With Afghanistan presidential election marred with claims of fraud that may force a another turn at the polls, or at least a recount, and with the long term American presence in the country facing a growing, and at times loud, critical audience back in the States the Obama administration could use some clarity and some support.  While the President is getting some of this, and it is mainly coming from his right.

Dan Senor and Peter Wehner, both former officials for the last Bush administration, have called the conflict in Afghanistan, not ‘Obama’s War’, but ‘Our War’.  They explain further….

In this decade, Democrats were fierce opponents of President Bush’s Iraq policy, going so far as to declare the war lost and doing everything in their power to stop the surge—which turned out to be enormously successful—from going forward.

Our concern is that this tendency for the party out of (executive) power to pull back from America’s international role and to undermine a president of the opposing party will gain strength when it comes to President Obama’s policy on Afghanistan.

The president deserves credit for his commitment earlier this year to order an additional 17,000 troops for Afghanistan, as well as his decision to act on the recommendation of Gen. David Petraeus and Defense Secretary Robert Gates to replace the U.S. commander in Afghanistan with Gen. Stanley McChrystal.

These were tough and courageous decisions. The president’s actions have clearly unsettled some members of his own party, who hoped he would begin to unwind America’s commitment in Afghanistan. Mr. Obama not only ignored their counsel; he doubled down his commitment. There should therefore be no stronger advocates for Mr. Obama’s Afghanistan strategy than the GOP.

This idea of war in Afghanistan being ‘Our War’ goes beyond Obama, beyond the GOP, beyond politicians in Washington DC.  All Americans are in one way or another responsible for what goes on there and the men and women over there doing the real work need our support.  This of course does not mean that all should support the war effort there without being critical, not at all.  It means that we cannot pawn it off as someone else’s problem, Obama’s, Bush’s, Democrats, Republicans, the Afghan government, Pakistan, etc.  That is not how you solve a problem.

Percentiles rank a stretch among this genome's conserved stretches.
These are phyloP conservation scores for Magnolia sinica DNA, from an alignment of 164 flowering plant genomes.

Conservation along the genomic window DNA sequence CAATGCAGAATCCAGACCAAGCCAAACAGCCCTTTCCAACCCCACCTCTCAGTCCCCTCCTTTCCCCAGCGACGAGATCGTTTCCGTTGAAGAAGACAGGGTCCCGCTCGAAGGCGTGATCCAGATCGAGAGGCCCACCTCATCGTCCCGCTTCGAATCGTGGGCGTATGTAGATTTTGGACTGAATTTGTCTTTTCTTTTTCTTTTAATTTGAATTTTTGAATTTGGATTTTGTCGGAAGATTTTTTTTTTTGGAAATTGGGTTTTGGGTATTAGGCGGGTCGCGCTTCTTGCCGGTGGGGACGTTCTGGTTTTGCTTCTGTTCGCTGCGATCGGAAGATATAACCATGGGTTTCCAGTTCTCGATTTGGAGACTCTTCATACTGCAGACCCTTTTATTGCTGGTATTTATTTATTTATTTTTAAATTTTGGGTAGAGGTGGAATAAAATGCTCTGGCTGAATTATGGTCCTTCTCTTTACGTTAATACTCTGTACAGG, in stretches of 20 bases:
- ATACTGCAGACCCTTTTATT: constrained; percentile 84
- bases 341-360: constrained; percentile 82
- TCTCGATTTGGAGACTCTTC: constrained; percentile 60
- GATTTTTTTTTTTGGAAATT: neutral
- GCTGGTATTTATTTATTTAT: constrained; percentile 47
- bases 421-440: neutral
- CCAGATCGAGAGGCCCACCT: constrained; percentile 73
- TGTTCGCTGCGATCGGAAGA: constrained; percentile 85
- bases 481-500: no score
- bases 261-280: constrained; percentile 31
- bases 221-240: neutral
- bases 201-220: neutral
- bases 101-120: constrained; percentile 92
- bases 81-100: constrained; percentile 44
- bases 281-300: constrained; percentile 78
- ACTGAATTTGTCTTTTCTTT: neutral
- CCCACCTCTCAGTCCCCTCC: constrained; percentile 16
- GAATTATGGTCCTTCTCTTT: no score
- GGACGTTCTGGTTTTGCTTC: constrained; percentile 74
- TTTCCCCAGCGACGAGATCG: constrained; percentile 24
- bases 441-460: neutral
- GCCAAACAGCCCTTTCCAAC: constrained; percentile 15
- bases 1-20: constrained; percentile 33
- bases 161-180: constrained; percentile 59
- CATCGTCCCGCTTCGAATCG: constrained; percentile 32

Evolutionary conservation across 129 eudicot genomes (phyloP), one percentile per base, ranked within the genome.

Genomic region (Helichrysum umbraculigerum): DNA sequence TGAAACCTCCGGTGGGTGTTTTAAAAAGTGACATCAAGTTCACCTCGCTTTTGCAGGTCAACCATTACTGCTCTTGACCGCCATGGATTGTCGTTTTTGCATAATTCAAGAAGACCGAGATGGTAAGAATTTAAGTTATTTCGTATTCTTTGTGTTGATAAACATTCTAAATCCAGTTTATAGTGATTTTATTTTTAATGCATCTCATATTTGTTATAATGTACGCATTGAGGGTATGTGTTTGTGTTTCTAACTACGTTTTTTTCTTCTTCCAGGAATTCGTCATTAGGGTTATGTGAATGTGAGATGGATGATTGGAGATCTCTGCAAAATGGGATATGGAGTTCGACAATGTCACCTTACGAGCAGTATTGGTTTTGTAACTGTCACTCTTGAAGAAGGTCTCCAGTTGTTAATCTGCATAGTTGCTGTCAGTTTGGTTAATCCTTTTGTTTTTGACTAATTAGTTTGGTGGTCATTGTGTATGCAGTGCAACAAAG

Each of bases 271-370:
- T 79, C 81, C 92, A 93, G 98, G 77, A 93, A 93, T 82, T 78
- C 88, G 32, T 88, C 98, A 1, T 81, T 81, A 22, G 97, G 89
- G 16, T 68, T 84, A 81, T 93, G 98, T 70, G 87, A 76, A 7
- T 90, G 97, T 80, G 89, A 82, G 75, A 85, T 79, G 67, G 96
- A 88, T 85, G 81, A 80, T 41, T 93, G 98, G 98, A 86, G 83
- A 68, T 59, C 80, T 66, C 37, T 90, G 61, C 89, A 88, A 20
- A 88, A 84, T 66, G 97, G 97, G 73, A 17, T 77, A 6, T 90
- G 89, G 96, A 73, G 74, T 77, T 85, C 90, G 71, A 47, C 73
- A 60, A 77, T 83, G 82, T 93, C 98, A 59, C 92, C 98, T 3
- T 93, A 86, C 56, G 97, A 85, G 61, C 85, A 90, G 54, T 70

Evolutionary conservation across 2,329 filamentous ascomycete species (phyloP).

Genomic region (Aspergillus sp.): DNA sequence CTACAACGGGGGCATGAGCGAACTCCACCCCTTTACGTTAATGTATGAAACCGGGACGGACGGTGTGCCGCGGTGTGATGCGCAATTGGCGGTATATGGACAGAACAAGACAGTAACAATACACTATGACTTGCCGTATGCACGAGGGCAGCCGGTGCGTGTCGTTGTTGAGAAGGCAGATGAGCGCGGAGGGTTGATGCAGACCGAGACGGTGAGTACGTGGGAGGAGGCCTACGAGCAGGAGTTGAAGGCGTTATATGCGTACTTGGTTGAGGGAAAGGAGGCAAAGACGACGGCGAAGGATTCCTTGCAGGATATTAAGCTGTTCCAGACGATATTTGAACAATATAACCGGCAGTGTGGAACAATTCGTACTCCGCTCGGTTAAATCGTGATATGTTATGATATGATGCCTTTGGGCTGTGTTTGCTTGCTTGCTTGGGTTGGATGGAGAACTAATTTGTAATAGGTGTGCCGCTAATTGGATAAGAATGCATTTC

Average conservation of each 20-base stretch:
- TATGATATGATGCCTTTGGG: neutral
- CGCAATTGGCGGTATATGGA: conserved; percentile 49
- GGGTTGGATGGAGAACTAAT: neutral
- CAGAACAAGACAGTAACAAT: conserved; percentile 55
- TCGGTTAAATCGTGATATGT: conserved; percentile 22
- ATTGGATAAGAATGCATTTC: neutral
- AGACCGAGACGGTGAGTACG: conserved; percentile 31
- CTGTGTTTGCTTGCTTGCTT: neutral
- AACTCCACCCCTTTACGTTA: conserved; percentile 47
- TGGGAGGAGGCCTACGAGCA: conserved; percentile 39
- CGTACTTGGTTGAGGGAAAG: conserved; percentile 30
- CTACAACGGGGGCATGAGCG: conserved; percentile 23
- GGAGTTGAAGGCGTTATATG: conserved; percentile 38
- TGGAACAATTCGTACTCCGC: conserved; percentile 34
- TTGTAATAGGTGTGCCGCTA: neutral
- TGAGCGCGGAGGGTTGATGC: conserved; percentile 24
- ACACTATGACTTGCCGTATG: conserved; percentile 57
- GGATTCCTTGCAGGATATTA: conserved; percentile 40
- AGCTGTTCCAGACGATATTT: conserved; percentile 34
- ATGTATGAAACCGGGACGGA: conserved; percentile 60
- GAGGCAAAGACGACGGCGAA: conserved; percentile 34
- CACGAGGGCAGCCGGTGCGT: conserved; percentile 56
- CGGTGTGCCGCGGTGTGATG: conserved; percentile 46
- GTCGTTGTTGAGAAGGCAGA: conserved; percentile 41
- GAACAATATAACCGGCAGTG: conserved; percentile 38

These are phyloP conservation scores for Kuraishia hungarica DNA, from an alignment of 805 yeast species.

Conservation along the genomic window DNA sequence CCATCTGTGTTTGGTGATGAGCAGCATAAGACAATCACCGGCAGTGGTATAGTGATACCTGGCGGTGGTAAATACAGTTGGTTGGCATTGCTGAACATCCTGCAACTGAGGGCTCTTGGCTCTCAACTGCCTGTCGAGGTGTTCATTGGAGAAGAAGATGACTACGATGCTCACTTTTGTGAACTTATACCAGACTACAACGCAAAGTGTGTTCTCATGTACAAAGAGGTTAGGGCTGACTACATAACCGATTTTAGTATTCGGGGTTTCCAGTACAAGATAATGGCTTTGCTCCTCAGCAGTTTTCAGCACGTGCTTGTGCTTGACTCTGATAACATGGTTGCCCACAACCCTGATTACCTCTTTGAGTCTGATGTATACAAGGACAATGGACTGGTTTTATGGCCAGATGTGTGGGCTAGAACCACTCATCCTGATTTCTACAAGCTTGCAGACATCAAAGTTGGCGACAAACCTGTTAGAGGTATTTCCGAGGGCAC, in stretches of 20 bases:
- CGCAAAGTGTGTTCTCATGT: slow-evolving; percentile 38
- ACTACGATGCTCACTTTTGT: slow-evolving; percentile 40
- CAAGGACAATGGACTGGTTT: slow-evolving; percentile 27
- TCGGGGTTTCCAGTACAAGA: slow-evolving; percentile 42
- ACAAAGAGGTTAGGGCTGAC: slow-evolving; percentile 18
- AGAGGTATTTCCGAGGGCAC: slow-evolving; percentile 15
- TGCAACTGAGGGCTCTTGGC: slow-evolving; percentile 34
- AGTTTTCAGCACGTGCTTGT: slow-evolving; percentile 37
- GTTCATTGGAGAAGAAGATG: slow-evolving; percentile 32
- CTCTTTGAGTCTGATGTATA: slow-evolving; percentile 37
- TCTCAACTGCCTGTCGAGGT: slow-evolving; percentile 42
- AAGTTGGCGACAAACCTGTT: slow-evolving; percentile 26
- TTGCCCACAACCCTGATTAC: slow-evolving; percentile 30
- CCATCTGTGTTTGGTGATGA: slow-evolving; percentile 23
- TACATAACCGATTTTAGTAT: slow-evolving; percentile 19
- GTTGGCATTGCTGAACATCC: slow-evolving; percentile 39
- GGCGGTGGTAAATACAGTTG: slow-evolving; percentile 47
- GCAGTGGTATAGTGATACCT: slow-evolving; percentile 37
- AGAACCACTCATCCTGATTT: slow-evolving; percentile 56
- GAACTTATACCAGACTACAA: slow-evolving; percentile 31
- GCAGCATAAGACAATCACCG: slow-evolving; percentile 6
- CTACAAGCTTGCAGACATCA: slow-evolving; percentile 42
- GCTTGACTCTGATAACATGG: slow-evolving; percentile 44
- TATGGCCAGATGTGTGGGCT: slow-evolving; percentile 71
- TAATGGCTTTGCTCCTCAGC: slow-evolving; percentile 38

President Obama also received a very public show of support for his Afghan strategy through the medium of an Open Letter to him by numerous elites orchestrated by the Foreign Policy Initiative.  Here’s a short portion:

Since the announcement of your administration’s new strategy, we have been troubled by calls for a drawdown of American forces in Afghanistan and a growing sense of defeatism about the war.  With General McChrystal expected to request additional troops later this month, we urge you to continue on the path you have taken thus far and give our commanders on the ground the forces they need to implement a successful counterinsurgency strategy. There is no middle course. Incrementally committing fewer troops than required would be a grave mistake and may well lead to American defeat.  We will not support half-measures that repeat the errors of the past….

Mr. President, you have put in place the military leadership and sent the initial resources required to begin bringing this war to a successful conclusion. The military leadership has devised a strategy that will reverse the errors of previous years, free Afghans from the chains of tyranny, and keep America safe.  We call on you to fully resource this effort, do everything possible to minimize the risk of failure, and to devote the necessary time to explain, soberly and comprehensively, to the American people the stakes in Afghanistan, the route to success, and the cost of defeat.

One can definitely argue against the policies that these folks and Obama have advocated, but they are a voice that is growing fainter and fainter as the war drags on, and will be crucial if Obama intends to fully implement Gen. McChrystal’s counterinsurgency strategy.  Obama’s going to need all the support he can get if wants to succeed long term in Central Asia.

That being said, if Obama truly intends to go full bore in taming the instability in Afghanistan and giving its nascent government room and time to grow, and he has shown he’s willing to do so by his nearly 20,000 troop surge already, he’s going to need more domestic support than just these mostly prominent conservatives.  With poll numbers showing support for the war falling below 50%, Obama is going to need to show the American people we have a plan and the capability for success.  For this to work, he’s going to have to use some political capital and media savvy to promote the mission, something he for the most part has failed to loath to do so far.  Tonight, I got home late and immediately checked tonight’s the text from the Obama’s major national address for mentions of the war in Afghanistan.  This is the only thing I found and it shows the President is still failing to be up to the challenge.

“Add it all up, and the (health care) plan I’m proposing will cost around $900 billion over ten years – less than we have spent on the Iraq and Afghanistan wars…”